On a missionPublished on November 9, 2018

Left: Rowan, right: Avery Photo by: Mark Holleron

Avery and Rowan Parkinson are two sisters on a mission to make Ottawa a better place – a mission that started with a Parkinson’s disease diagnosis and a belief in the power of sandwiches.

When the girls’ grandfather was diagnosed with Parkinson’s, Rowan, who is now in Grade 9 at Elmwood School, committed herself to raising both awareness and funds for research into the disease. 

For her part, Avery – now in Grade 6 at Elmwood - was particularly moved by the cause of homelessness in Ottawa. So, she set about making hundreds of sandwiches for the residents of The Shepherds of Good Hope and the Ottawa Mission

Out of these small acts of empathy and generosity was born the idea for a non-profit organization called the MapleWishes Foundation, where the motto is “Inspiring one another to leave positive and enduring footsteps in our wake.” Through the foundation, the girls fundraise, volunteer their time and motivate their peers to support eleven distinct causes in the Ottawa area and beyond.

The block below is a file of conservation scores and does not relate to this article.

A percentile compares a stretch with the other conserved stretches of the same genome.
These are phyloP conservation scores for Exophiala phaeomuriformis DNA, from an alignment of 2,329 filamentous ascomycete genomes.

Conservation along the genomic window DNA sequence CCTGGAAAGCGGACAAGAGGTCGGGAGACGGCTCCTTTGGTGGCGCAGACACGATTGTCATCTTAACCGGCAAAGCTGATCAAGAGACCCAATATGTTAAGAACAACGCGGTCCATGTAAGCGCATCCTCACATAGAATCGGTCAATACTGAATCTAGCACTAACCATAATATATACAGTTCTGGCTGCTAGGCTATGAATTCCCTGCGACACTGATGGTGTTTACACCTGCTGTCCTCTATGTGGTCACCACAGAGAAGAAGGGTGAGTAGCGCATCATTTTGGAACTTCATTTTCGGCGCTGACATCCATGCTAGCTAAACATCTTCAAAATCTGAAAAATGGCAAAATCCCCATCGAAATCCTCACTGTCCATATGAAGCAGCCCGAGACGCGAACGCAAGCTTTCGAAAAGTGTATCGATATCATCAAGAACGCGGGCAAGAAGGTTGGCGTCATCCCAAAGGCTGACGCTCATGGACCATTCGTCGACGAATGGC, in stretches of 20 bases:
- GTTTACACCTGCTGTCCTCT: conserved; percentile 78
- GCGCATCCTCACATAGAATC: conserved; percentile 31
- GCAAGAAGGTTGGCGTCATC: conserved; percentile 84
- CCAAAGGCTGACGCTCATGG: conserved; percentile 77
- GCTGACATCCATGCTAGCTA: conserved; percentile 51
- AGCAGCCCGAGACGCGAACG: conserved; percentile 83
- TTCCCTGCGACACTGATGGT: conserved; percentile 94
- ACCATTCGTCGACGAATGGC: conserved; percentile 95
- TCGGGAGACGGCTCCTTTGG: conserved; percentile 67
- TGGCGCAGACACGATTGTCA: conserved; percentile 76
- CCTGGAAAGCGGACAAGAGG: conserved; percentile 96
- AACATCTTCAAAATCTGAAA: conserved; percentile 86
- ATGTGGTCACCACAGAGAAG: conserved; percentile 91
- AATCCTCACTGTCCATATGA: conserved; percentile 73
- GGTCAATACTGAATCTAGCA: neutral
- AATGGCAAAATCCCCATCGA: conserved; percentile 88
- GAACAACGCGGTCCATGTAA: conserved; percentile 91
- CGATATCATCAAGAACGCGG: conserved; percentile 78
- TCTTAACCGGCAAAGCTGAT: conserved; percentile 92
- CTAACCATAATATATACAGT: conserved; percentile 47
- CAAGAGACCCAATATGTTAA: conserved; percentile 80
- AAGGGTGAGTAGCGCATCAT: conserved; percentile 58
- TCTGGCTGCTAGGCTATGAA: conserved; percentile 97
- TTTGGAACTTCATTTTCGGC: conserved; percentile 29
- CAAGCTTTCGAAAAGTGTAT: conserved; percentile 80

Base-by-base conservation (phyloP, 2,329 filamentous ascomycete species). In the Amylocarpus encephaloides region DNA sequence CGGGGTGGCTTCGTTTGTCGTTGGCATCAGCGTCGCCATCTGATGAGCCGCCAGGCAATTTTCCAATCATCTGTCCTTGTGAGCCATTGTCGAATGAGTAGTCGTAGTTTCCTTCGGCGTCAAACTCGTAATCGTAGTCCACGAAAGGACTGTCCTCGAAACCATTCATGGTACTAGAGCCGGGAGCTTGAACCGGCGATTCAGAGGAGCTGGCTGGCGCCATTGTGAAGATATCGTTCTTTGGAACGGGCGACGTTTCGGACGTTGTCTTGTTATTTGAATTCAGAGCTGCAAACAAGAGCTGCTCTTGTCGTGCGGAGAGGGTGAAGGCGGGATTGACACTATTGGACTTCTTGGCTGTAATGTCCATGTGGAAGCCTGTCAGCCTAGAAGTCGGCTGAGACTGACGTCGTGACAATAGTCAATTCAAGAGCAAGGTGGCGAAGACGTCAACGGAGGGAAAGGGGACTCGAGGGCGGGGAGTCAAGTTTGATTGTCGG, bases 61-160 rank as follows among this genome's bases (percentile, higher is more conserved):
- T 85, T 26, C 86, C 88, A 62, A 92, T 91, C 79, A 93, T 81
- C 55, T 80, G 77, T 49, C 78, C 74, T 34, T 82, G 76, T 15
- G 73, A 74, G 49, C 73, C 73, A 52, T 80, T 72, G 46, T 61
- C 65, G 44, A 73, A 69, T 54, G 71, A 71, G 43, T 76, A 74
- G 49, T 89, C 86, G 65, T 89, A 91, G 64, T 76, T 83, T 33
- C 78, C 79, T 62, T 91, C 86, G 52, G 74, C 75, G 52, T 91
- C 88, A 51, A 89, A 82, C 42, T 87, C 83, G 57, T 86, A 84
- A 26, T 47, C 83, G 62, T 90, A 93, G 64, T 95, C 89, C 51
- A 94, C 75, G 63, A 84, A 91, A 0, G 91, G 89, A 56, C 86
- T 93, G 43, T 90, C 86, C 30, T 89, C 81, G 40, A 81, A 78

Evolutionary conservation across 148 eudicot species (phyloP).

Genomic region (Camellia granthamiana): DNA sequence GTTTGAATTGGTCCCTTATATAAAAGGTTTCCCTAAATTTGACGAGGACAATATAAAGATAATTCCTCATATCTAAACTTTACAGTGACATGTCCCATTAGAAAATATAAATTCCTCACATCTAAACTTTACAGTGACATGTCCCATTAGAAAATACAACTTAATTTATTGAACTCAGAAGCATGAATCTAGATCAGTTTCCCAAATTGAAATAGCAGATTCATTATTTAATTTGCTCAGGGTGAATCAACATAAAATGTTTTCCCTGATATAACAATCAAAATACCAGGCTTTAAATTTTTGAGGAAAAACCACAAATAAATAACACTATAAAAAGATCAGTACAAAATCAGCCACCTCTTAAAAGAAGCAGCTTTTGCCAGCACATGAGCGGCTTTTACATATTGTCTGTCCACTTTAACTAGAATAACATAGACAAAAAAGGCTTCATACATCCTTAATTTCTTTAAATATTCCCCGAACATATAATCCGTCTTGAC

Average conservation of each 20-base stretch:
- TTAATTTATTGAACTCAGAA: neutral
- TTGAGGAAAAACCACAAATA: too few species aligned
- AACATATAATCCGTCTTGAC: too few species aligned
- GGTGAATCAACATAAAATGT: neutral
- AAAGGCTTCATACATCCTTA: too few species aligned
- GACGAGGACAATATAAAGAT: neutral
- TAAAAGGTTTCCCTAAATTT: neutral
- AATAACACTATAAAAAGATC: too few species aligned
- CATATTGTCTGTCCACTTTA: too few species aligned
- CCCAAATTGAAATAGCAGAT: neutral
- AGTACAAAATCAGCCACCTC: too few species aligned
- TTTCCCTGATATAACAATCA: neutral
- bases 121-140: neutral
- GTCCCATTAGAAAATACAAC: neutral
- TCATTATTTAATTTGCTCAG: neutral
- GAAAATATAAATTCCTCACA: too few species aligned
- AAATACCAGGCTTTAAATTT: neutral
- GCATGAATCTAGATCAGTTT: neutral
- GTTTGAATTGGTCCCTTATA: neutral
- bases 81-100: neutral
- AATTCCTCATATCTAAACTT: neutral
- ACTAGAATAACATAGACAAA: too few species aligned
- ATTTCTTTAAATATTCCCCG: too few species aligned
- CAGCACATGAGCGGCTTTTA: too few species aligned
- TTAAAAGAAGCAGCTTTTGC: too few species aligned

In addition to their commitment to raise $50,000 for the Parkinson’s Research Consortium at the Ottawa Hospital and to providing food to The Shepherds of Good Hope and Ottawa Mission some of the other projects supported by the MapleWishes Foundation include QUAIL House – a home in Chelsea for developmentally-challenged adults; More Bees Please, which aims to help restore the bee population in the Ottawa area; and Bookmarked, which builds and renews the collections of local libraries.

The girls are also deeply committed to diversity and to providing a welcoming environment to Ottawa’s immigrant youth through the Ottawa Community Immigrant Services Organization Youth Program, known as Yociso. “We want to ensure that Canada is as open to immigrants as it was to our grandparents,” says Avery.

“Giving back to the community has been an underlying theme of our family,” says Rowan. “Our grandfather’s Parkinson’s diagnosis emphasized it, but we were always taught to help other people in need.                  

“As citizens in general – and as kids – we have a responsibility to help the community we live in,” she adds. “It’s essential to be dedicated to a cause bigger than yourself, to help make the world we’re going to live in better for everyone.”

“In the short term, doing things for the community makes us feel very good,” says Avery. “But it’s also nice to know that we might be inspiring others to do work that’s important to them,” she concludes. “It’s nice just to know that we’re helping people.”

Catherine Clark

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